A formula expression in conventional R linear modelling syntax. The response must be a health economic cost outcome ('c') whose name must correspond to that used in data. Any covariates in the model must be provided on the right-hand side of the formula. If there are no covariates, 1 should be specified on the right hand side of the formula. By default, covariates are placed on the "location" parameter of the distribution through a linear model. A joint bivariate distribution for effects and costs can be specified by including 'e' on the right-hand side of the formula for the costs model. Random effects can also be specified for each model parameter. See details for how these can be specified.

dist_e

Distribution assumed for the effects. Current available chocies are: Normal ('norm'), Beta ('beta'), Gamma ('gamma'), Exponential ('exp'), Weibull ('weibull'), Logistic ('logis'), Poisson ('pois'), Negative Binomial ('nbinom') or Bernoulli ('bern').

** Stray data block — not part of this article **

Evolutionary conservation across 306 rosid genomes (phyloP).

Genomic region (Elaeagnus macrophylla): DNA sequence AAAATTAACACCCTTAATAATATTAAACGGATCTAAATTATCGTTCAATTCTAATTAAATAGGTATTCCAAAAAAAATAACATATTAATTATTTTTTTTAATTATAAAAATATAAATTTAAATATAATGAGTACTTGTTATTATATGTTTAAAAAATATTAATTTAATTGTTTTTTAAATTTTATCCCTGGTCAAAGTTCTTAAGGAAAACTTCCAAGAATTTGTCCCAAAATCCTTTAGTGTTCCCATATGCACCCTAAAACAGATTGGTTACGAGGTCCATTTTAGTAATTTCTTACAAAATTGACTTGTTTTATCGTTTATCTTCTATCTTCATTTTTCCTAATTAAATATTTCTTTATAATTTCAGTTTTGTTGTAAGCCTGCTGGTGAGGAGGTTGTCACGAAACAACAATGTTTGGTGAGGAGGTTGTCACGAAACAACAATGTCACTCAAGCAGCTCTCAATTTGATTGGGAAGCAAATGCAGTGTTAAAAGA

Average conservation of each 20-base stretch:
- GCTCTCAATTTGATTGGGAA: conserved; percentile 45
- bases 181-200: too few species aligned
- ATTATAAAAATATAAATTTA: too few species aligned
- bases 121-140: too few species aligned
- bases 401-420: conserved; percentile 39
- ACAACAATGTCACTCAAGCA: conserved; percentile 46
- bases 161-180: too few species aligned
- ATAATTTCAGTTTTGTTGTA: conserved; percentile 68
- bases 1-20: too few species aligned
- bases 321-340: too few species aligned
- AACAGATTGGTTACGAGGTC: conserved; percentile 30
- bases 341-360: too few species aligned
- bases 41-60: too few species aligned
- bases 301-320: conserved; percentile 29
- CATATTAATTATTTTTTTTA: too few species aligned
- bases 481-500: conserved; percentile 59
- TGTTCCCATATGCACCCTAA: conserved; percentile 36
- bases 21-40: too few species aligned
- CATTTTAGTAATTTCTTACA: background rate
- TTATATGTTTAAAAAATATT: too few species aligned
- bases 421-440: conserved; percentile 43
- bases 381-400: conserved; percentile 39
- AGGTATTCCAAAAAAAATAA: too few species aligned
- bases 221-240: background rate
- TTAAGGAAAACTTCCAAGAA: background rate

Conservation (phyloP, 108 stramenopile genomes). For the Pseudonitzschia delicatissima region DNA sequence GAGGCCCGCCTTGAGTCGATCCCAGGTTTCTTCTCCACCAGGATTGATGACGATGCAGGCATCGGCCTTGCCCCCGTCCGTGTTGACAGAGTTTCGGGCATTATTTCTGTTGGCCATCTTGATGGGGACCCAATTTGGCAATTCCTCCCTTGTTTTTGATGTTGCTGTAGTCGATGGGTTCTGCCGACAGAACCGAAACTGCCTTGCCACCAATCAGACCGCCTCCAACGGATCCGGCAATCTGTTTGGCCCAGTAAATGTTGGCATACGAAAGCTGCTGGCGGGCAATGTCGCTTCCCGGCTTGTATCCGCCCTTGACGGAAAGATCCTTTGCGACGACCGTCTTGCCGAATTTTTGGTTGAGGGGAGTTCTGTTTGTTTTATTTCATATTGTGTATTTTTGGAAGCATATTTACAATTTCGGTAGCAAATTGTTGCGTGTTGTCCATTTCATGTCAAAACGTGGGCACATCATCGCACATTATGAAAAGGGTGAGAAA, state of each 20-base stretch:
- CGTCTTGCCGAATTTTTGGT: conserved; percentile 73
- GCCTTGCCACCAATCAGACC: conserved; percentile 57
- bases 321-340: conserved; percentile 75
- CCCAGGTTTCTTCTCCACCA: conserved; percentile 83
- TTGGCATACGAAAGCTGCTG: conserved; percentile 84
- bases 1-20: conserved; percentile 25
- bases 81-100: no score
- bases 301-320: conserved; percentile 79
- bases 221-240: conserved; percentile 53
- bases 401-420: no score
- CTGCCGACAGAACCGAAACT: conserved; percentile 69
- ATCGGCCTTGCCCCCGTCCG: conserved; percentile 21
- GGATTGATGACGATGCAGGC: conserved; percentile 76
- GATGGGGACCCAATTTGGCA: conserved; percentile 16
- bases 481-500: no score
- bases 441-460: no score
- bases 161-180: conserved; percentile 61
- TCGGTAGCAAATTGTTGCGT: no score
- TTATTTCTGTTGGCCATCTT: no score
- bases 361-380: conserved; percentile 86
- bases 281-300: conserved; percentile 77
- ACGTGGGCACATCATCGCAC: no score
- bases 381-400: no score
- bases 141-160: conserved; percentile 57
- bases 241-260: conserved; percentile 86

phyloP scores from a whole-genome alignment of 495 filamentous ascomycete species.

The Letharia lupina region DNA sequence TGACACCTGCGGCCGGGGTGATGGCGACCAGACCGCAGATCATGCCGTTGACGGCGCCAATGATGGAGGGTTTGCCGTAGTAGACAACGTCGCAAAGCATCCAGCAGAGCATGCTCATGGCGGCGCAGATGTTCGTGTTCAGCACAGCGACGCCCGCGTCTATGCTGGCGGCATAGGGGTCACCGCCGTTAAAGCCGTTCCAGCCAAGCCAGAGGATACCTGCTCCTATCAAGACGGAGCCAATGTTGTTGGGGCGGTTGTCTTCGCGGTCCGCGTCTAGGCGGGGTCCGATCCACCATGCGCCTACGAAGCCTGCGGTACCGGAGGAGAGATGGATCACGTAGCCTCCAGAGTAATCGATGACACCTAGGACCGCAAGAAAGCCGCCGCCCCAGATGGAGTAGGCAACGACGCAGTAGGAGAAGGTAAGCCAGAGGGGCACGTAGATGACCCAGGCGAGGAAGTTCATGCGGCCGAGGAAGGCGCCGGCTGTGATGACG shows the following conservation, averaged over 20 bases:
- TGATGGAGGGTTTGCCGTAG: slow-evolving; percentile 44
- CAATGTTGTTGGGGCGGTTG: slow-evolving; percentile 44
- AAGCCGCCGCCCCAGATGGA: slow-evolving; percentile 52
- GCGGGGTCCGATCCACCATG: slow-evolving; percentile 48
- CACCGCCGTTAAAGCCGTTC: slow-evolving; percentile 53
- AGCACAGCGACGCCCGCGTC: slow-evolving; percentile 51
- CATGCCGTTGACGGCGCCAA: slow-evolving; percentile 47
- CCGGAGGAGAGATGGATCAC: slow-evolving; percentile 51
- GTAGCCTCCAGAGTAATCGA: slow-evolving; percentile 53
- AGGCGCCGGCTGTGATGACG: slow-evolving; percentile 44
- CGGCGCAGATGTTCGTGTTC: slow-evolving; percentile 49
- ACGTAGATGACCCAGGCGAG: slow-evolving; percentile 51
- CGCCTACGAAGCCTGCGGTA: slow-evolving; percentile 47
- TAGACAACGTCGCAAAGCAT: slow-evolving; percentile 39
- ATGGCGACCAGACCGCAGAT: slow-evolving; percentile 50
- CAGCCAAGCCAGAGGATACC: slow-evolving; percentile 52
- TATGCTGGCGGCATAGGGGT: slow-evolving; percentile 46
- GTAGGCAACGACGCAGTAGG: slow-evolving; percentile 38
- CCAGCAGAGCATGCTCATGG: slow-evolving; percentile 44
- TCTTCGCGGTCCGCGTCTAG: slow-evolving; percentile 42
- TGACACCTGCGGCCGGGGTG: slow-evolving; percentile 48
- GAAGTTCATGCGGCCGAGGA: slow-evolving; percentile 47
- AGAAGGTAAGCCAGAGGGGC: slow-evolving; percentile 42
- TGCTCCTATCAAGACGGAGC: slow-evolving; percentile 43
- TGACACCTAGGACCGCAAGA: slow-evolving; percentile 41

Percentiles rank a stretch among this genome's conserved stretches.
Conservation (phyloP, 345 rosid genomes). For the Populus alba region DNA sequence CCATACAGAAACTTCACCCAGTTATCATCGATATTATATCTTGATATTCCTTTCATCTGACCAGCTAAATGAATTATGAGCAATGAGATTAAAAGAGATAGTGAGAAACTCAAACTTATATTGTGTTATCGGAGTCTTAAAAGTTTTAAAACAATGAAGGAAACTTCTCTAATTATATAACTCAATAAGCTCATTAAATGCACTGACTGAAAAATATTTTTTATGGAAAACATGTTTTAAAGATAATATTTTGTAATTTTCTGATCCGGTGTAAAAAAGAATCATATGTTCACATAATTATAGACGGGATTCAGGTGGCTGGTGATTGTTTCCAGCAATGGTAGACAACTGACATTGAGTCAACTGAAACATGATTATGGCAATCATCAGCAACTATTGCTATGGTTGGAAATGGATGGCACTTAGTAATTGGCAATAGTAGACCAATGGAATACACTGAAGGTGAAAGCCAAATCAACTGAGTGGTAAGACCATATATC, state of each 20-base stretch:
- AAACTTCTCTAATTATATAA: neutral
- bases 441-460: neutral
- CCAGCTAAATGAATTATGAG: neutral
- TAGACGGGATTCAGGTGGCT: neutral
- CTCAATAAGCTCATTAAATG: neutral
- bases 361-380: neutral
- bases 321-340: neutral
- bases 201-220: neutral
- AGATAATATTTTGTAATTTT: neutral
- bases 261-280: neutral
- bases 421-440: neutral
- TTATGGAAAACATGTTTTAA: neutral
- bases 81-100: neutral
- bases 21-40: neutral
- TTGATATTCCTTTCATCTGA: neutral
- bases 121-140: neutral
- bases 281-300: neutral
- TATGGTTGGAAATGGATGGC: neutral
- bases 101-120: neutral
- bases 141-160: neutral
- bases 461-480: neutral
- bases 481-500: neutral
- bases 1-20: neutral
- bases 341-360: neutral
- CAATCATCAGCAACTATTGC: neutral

dist_c

Distribution assumed for the costs. Current available chocies are: Normal ('norm'), Gamma ('gamma') or LogNormal ('lnorm').

Delta_e

Range of values for the prior on the sensitivity parameters used to identify the mean of the effects under MNAR. The value must be set to 0 under MAR.

Delta_c

Range of values for the prior on the sensitivity parameters used to identify the mean of the costs under MNAR. The value must be set to 0 under MAR.

type

Type of missingness mechanism assumed. Choices are Missing At Random (MAR) and Missing Not At Random (MNAR).

restriction

type of identifying restriction to be imposed to identify the distributions of the missing data in each pattern. Available choices are: complete case restrcition ('CC') - default - or available case restriction ('AC').

prob

A numeric vector of probabilities within the range (0,1), representing the upper and lower CI sample quantiles to be calculated and returned for the imputed values.

n.chains

Number of chains.

n.iter

Number of iterations.

n.burnin

Number of warmup iterations.

inits